So many people expound so many rules about writing – and so much of it can be contradictory – that it’s not always easy to tell good advice from bad. Two reminders of this came my way recently.
The first was a Facebook post by a writer I follow. Full of irritation at absolutist ‘rules’, he reeled out the ‘common wisdom’ writing advice, full of ‘never do this’ and ‘don’t do that’. The comments were full of people citing beloved works which broke those rules with enormous success.
The second was when I read Daphne Du Maurier’s Jamaica Inn for the first time, and its stunning opening description of the storm on the moor as a coach is taking Mary Yellan to live with her only surviving relative, on the coastline beyond the moors.
Writing Rules: Absolutes Are Nonsense
I’ve been guilty of expounding Writing Law – never open with a description of the weather! – and here was a classic novel proving why such absolutes are nonsense. The external storm at the beginning of this book draws the reader immediately into Mary’s internal world. Her mother’s death has thrown her clear of the safe and comfortable life she’s always known into a dangerous and threatening life with her aunt and brutish uncle and the dreadful secret they keep.
The weather of Jamaica Inn is not, in fact, just the weather. It has character and meaning, and its narrative role as a story opening feeds into descriptions of the landscape, the weather and the frightening world Mary now inhabits.
Jamaica Inn is a terrific book, and I appreciated the reminder that stating absolutes as advice is not very helpful. It also made me consider why I’ve always been wary of introducing readers to a story through meteorology.
Oh What a Feeling—Holding Your Own Book in Your Hands
Nothing Human is Alien to Me (Terence Knew)
Book Peek: Ghost Story by G.V. Pearce
I think that often, opening a scene with the weather or a description of the landscape is a literary substitute for the establishing shot in a film or TV show. A lot of science fiction shows have an establishing shot of a planet or space station from space (which you notice if you’re skipping the ads and start looking for the star field as the next point where the action will start). It gets very samey, but it’s useful to know when to hit Play again.
The Grammar of Establishing Shots
Establishing Shots seem to be a technique some writers have picked up, and understandably – I have a very visual imagination myself, and translating the movie in my head to the page is enormous fun.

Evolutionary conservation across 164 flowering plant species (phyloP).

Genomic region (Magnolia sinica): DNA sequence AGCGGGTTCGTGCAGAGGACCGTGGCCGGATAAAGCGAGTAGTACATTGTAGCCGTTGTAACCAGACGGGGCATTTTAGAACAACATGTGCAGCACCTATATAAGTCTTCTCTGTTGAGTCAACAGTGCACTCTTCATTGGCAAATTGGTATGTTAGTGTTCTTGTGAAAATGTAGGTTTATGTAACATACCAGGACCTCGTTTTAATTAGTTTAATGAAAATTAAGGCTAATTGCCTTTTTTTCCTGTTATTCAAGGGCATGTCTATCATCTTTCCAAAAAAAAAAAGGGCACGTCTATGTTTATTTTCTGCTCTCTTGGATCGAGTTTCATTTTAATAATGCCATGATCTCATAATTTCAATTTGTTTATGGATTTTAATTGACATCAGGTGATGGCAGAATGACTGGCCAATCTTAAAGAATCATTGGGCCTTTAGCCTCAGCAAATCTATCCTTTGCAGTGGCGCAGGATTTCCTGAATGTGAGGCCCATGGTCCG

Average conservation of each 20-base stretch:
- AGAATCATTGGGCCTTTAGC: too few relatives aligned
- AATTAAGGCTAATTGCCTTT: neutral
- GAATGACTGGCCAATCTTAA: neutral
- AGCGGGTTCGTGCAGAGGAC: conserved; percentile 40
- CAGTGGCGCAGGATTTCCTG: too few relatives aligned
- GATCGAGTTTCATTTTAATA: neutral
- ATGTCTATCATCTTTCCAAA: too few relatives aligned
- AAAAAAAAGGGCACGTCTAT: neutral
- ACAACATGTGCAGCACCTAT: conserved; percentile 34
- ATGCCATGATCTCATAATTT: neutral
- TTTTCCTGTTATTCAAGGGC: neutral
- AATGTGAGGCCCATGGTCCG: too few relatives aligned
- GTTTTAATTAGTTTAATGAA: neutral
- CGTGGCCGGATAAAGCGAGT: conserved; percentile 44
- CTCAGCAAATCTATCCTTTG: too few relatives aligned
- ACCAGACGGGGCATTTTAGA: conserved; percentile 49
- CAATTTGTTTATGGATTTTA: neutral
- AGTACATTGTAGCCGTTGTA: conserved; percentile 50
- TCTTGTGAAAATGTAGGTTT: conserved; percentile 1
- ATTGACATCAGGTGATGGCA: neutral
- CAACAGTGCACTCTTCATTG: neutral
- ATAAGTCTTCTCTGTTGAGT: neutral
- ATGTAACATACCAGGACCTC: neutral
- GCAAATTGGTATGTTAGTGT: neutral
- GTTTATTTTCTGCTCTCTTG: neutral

Using the film grammar of establishing shots, cutaways, flashbacks and so on is perfectly natural (especially as a lot of that ‘grammar’ was first derived from their counterparts in written fiction) but the full circle return to the written word doesn’t always work.
A quick “Exterior: A house in a thunderstorm” or “Exterior: A purple planet orbiting a cloudy moon” may give a viewer a moment to reorient their brains from car commercials back to the story they’ve been watching, but it’s not always the best way to draw a reader into a book.
Rather than establishing the setting, I think a story opening needs to establish something of the essence of the book – its characters or themes, some essential new or strange thing about the world we’re about to inhabit or the people whose journey we’re about to share.
The edict against opening with the weather – I’m assuming it’s not just me – surely reflects the disdain with which ‘It was a dark and stormy night’ is usually greeted. The much-mocked opening to Edward Bulwer-Lytton’s 1830 novel Paul Clifford is held up as an example of what not to do. Perhaps the paragraph continues and redeems the insipid opening.
Contrast this, however, with Orwell’s 1984: “It was a bright cold day in April, and the clocks were striking thirteen,” or with the opening paragraph of Jamaica Inn.”
5 Better Writing Questions
In the end, like all advice, “never start with the weather” is only as good as its context. Use the weather or not, as suits your narrative purpose. Better questions about the opening to your book, or to each chapter of the narrative, are:
* What do I want this sentence to convey?
* How will this sentence or paragraph lead my reader to the next?
* How does it engage them?
* Does it evoke curiosity?
* What necessary elements does it convey about this world, its people, and the central conflict?
I say, launch into the book with any damn thing you please, be it dialogue, a strange contrast, a conflict that’s a microcosm of the whole, or even the weather. As long as it’s doing its job of leading your reader, step by step, into the world you’ve created for them.
Narrelle M Harris writes crime, horror, fantasy, romance and erotica. Her 30+ works of fiction, including a dozen novels, have been published in Australia, US, Croatia and the UK. Her work for Improbable Press includes the Holmes/Watson romances The Adventure of the Colonial Boy and A Dream to Build a Kiss On. This essay was originally published on Narrelle's Patreon.